Networking can be a powerful activity. Coming together with likeminded people for the purpose of helping each other is quite noble. Sharing common ideas, interests and desires fuels excitement and innovation. One sparks another, and next thing you know you're onto something marvelous.

Yesterday I attended an event showcasing stage 1 and stage 2 growth companies based in Central Florida innovating new technologies. I went because I am very comfortable in the technology space, and I also know that these innovators often struggle to connect with their customers: prime candidates for the work I do.

Yes, I was looking for new relationships.

I met some of the most eager CEOs who intensely believed in their products, yet who struggled to get their organizations out of bootstrap mode and into VC or angel investor mode so they could grow. Everyone wanted you to believe in their product the way they did, and thus fund their growth. Some of these companies had so much material costs into the development of their products that they couldn't grow without capital.

Others were internet- or software-based products with less overhead, but saddled with a much more difficult time standing out in their overpopulated category. Social media. Productivity. Cloud computing. All very busy categories with lots of competition and noise.

Each company CEO or principal I spoke to acknowledged that they needed help in my area of expertise: customer relationships. There were nodding heads and sighs of understanding, and relief as the possibility of healing that area of their business was in sight.

But there was one problem that nearly every participant in the event shared: the need for capital to run their company or grow.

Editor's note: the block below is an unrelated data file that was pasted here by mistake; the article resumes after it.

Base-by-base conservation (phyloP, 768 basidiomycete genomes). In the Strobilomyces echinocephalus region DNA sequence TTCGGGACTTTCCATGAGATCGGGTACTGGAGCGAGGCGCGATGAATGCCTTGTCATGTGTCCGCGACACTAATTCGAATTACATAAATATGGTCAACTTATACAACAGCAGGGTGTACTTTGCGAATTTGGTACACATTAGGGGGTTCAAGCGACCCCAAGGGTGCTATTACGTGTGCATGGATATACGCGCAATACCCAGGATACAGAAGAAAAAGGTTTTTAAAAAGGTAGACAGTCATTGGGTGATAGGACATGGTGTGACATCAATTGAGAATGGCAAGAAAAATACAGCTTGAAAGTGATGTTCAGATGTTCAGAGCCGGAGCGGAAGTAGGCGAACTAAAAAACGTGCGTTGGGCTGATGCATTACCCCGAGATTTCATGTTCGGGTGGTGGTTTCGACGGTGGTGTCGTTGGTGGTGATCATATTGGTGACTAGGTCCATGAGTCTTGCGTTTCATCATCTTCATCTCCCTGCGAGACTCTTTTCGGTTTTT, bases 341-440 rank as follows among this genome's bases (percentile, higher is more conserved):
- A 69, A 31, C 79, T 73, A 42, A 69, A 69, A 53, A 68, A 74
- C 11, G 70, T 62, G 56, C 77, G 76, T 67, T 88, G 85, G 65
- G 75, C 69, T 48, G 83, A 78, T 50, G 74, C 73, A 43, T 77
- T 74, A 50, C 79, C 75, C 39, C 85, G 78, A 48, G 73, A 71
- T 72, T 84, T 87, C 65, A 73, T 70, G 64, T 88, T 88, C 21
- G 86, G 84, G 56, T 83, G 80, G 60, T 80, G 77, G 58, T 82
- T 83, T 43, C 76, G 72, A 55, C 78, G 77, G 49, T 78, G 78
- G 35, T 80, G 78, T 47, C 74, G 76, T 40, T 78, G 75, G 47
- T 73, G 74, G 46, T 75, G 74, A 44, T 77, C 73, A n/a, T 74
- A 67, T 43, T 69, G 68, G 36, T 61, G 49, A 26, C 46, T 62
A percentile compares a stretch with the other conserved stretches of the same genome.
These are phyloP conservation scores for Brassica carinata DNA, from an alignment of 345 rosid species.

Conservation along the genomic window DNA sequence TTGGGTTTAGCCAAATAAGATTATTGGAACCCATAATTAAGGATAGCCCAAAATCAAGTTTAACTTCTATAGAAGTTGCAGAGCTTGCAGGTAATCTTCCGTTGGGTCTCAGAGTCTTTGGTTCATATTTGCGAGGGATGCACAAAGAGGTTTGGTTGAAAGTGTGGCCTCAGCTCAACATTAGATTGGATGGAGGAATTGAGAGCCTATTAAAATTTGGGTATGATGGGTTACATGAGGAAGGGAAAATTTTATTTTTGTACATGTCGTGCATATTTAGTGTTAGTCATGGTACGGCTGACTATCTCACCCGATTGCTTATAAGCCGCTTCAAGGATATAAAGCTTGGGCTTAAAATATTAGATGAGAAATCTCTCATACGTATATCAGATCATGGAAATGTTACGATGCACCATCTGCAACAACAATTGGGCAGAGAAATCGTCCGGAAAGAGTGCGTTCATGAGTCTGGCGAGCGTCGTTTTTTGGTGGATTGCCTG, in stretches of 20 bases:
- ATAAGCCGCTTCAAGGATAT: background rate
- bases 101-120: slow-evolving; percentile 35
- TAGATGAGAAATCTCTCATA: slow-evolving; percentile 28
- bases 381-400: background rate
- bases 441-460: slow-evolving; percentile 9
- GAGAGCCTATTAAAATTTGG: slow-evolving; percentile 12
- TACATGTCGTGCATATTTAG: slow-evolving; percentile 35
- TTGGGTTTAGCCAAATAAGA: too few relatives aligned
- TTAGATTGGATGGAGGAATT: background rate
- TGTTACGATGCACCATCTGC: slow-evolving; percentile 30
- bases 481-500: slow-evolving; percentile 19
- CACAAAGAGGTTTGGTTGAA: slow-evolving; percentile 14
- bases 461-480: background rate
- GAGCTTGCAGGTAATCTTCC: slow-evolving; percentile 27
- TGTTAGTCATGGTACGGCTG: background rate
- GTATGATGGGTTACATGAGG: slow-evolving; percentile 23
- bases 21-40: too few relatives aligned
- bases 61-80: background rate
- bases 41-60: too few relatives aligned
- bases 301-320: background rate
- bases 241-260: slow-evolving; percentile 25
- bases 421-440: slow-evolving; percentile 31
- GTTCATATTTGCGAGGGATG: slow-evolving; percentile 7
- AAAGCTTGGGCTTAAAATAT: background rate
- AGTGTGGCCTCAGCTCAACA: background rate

One of the conversations I had with an attendee surrounded the networking groups in Orlando, what was working and what wasn't. We both agreed that most every networking group that we'd mutually participated in didn't yield any positive results. New business. Connections that led to new business. Inspired thinking that led to innovation. There was little to no evidence. At the bare minimum, some individuals collaborated but only if it was of mutual benefit, which ironically made it more like a multi-level marketing arrangement. And there's no heart in that.

It's great to meet new people, see what's being done out in the world, but I'd like to be a giver at networking events from now on and hopefully inspire a new flock of givers. At most networking events, the listening is only "how can you help me," or "how can I get you to hire me." And coming from both sides, there is no potential for anything happening as long as people are focused on themselves. Kind of like a WIFM stalemate.

To a large degree, we should be vigilant for our prosperity as our business, employees and community depend on it. There is a growing trend, however, of leaders who realize the positive outcome of giving first. When generosity, sharing, innovating and supporting are the themes of relationship building, the relationship has a much greater chance of being highly productive and beneficial.

For everyone involved.